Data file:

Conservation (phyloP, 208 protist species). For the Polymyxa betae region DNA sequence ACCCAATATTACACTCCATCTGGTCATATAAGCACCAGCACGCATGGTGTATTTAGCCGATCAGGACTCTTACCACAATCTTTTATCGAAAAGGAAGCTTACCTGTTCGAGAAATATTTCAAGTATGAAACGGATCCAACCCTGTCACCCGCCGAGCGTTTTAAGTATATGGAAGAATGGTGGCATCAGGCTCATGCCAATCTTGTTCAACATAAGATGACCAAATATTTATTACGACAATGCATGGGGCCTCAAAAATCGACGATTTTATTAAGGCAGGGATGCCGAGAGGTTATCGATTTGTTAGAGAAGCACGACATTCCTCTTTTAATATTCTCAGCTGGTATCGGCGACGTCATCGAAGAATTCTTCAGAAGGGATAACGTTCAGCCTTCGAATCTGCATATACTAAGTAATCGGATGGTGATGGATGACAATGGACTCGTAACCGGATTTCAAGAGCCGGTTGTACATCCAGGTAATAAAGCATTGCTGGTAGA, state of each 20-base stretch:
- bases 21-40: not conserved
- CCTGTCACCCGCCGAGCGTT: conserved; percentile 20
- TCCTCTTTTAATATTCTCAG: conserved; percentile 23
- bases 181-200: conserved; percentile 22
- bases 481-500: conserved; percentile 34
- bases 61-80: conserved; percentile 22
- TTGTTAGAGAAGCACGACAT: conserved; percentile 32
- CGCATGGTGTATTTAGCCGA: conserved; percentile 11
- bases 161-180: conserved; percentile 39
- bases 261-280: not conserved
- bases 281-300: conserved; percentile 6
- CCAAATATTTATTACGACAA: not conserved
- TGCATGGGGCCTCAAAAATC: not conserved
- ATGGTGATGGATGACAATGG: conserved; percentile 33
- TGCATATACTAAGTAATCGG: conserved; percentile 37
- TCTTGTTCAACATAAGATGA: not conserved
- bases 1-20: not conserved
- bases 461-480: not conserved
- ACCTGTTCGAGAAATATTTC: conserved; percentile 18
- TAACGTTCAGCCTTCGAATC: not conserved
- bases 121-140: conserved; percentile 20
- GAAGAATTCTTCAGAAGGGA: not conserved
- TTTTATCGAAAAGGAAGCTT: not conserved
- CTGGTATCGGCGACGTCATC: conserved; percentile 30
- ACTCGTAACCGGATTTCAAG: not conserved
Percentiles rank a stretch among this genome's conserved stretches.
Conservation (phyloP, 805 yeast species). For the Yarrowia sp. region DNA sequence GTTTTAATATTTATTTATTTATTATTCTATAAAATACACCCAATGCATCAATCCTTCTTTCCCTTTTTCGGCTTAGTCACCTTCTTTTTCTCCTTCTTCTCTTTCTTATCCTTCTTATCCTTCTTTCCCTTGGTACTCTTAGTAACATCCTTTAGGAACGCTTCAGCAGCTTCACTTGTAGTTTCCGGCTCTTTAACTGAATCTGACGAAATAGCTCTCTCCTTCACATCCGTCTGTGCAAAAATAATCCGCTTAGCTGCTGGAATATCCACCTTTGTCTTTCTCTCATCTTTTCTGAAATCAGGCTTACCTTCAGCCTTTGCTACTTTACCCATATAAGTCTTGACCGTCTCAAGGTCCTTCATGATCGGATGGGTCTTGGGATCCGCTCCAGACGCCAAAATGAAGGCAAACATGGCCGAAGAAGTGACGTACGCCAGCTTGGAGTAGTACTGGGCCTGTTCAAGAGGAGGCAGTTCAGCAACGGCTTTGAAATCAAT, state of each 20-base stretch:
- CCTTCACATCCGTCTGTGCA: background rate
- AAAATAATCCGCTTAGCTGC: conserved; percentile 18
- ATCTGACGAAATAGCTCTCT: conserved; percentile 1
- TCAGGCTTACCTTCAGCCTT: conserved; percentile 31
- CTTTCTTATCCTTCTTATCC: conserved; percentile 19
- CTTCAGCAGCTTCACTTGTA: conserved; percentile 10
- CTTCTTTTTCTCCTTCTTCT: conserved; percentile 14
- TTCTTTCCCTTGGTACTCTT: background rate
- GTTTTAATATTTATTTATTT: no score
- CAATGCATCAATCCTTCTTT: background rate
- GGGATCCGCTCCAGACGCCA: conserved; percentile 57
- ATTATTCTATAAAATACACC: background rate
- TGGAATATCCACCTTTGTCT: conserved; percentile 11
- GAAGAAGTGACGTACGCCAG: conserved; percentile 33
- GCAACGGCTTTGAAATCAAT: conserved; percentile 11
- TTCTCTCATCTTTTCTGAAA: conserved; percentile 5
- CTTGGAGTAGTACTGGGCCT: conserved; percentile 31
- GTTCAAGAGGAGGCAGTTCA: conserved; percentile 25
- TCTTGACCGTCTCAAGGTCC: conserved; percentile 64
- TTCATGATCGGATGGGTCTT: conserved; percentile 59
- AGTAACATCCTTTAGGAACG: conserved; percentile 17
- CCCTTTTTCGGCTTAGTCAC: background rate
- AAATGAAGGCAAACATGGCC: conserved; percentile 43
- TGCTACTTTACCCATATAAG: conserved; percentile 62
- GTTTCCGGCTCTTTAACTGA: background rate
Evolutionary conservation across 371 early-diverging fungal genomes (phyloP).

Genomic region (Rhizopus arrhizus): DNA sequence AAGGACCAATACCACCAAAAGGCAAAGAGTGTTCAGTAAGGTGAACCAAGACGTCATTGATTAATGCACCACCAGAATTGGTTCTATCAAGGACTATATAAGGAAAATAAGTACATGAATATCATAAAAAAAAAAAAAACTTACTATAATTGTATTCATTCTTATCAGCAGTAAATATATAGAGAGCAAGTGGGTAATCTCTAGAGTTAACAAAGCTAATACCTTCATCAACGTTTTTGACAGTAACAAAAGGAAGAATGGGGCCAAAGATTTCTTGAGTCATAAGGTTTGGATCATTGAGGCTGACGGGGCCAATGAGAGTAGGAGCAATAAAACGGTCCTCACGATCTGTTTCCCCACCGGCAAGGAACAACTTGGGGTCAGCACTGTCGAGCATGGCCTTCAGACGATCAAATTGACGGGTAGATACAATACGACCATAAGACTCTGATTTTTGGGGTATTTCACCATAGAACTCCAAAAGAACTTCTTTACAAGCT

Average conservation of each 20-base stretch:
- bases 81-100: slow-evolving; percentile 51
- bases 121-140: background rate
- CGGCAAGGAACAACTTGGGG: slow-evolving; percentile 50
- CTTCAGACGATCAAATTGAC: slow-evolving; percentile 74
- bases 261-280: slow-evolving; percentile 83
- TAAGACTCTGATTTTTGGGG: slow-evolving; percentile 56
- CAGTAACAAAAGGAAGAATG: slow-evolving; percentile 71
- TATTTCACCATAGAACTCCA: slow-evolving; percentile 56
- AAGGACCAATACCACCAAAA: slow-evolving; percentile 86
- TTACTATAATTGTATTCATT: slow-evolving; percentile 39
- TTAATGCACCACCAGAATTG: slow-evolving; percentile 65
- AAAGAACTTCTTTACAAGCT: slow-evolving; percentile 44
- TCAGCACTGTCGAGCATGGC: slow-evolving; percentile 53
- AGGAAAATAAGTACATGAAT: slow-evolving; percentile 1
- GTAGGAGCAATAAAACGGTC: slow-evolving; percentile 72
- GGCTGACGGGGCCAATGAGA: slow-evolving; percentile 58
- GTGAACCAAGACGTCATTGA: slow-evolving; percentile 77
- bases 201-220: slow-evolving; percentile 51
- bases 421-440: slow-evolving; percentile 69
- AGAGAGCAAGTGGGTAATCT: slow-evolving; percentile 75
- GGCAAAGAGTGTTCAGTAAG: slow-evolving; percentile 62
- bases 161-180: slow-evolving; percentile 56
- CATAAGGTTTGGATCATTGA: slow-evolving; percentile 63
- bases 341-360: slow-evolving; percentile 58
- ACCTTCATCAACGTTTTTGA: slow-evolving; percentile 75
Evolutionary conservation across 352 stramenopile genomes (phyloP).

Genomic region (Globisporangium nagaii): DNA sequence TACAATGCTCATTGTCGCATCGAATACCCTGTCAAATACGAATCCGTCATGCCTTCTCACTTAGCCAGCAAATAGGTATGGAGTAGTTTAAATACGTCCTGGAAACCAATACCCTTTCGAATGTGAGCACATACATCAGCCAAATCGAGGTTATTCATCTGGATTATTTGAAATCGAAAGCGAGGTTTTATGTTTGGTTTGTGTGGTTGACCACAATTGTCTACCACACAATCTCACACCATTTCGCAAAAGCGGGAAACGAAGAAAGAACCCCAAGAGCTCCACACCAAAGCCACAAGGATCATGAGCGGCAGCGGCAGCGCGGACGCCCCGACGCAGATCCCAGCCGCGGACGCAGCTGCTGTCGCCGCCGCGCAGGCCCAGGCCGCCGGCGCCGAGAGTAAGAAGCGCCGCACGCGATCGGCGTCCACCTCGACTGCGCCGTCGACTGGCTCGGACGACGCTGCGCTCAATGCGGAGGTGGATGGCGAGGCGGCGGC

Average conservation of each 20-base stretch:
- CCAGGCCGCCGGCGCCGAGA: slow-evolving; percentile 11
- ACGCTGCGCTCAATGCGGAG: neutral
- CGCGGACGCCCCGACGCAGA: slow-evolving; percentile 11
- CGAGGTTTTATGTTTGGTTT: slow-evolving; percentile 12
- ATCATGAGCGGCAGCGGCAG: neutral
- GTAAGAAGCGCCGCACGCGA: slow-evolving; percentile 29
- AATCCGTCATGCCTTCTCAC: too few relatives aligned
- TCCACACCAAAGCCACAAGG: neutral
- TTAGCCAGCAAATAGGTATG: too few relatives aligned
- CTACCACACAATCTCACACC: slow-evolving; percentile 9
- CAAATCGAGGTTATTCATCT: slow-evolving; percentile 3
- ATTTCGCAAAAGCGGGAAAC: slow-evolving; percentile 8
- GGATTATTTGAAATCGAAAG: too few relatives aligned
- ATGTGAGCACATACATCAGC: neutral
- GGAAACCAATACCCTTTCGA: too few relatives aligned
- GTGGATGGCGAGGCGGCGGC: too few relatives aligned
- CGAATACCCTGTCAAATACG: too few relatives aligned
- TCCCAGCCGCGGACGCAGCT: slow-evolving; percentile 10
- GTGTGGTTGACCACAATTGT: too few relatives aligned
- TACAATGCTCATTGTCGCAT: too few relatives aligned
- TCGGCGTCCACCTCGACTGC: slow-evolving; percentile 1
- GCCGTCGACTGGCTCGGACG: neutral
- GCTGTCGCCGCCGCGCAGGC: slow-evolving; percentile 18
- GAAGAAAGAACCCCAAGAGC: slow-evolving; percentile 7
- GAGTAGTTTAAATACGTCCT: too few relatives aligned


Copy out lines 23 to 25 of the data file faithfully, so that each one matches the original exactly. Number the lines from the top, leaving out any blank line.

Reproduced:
- GAAGAATTCTTCAGAAGGGA: not conserved
- TTTTATCGAAAAGGAAGCTT: not conserved
- CTGGTATCGGCGACGTCATC: conserved; percentile 30